College of Agricultural, Food, and Environmental Sciences
Wine and Viticulture
BS in Wine and Viticulture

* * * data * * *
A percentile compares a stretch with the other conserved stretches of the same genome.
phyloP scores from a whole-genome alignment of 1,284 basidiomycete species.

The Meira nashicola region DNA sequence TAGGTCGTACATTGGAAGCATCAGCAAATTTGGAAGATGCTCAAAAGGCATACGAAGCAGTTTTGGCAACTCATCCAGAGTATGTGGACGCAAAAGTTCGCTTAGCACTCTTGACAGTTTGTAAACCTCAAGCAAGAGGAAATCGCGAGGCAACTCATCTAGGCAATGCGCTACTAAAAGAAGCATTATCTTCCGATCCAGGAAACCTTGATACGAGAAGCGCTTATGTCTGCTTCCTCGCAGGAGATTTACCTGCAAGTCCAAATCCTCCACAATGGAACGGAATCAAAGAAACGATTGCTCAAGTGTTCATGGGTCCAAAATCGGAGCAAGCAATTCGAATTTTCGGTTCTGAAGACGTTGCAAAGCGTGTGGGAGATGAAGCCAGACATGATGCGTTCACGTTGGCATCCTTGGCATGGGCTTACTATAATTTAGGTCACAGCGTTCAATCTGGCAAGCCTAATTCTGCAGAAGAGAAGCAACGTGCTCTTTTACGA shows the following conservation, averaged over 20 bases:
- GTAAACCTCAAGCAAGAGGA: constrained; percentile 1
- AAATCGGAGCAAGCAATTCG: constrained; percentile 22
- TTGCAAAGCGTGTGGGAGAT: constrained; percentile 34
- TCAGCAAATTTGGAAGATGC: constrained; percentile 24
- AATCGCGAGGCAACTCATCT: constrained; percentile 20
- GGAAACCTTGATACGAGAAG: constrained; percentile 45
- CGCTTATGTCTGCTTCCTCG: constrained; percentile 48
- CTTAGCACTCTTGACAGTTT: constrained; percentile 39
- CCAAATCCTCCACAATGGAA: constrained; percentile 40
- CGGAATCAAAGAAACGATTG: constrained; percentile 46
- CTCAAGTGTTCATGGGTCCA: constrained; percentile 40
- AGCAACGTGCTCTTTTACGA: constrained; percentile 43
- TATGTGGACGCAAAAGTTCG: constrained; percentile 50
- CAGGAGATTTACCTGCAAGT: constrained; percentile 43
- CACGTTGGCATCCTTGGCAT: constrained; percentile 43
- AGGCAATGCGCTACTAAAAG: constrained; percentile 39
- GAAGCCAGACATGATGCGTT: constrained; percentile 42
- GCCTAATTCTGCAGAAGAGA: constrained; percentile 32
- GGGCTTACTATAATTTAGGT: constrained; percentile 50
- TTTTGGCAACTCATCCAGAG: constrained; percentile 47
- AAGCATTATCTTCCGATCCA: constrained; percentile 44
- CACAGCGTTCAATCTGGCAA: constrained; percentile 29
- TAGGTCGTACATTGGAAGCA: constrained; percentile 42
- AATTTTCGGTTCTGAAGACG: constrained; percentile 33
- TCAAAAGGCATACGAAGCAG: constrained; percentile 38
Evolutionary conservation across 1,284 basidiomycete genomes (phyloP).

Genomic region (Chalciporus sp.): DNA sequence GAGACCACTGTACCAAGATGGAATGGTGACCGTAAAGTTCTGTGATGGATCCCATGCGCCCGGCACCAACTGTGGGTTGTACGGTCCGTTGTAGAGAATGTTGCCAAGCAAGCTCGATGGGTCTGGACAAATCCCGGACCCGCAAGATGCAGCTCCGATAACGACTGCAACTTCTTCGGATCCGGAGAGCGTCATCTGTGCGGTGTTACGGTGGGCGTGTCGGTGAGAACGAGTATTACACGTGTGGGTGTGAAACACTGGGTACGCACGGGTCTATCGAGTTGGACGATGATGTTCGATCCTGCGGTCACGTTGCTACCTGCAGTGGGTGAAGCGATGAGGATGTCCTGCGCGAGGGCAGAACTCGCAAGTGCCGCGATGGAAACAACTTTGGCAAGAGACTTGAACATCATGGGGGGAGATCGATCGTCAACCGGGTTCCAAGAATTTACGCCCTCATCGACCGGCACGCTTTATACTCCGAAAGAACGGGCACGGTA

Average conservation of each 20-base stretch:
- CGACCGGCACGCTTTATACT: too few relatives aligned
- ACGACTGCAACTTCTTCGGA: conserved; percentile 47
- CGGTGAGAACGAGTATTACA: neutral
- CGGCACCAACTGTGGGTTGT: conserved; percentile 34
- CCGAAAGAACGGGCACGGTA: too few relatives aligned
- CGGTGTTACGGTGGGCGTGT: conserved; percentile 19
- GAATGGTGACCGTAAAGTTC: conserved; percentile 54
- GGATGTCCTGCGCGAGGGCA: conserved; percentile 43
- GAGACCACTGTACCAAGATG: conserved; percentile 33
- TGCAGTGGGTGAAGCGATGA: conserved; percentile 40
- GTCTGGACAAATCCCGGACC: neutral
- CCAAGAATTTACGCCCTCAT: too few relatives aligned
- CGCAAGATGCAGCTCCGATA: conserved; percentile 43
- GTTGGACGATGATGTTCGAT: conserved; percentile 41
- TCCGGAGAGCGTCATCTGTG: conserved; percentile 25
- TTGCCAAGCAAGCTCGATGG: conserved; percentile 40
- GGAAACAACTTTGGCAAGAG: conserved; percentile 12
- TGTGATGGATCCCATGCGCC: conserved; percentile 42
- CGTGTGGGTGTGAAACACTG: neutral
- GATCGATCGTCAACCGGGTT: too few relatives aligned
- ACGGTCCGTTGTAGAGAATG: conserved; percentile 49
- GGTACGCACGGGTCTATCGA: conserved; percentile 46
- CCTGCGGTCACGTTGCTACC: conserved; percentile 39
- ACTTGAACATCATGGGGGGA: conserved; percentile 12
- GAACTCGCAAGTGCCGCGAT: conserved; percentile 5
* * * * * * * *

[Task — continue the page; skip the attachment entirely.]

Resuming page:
In this study, we hoped to record Pacific spider mite (Tetranychus pacificus) and Willamette spider mite (Eotetranychus willamettei) survival, development, reproduction, and longevity in the presence of various fungicides and on water stressed Chardonnay (Vitis vinifera) cuttings. It has been observed in the San Joaquin Valley that Pacific mite populations drastically increase under warm dry conditions (Hanna et al., 1997a), although it has never been explained exactly why. Water stressed grapevines may elicit responses in the plant that effect mite reproduction or longevity, or there may be a physiological or behavioral response from the spider mites under these conditions. While these same population responses to drought have not been observed in Willamette mite, collecting information on these types of conditions may unveil interesting results. There has also been evidence that shows broad spectrum pesticide applications may be responsible for temporary reduction in Pacific spider mite populations, but due to the loss of natural enemies may allow a more severe population explosion to occur later (Prischmann et al., 2005). Sulfur has shown effects on Pacific mite populations (Costello, 2007) and other fungicides may also have interactions we are still yet to discover. More investigation into these interactions could possibly allow us to better manage spider mites in California vineyards.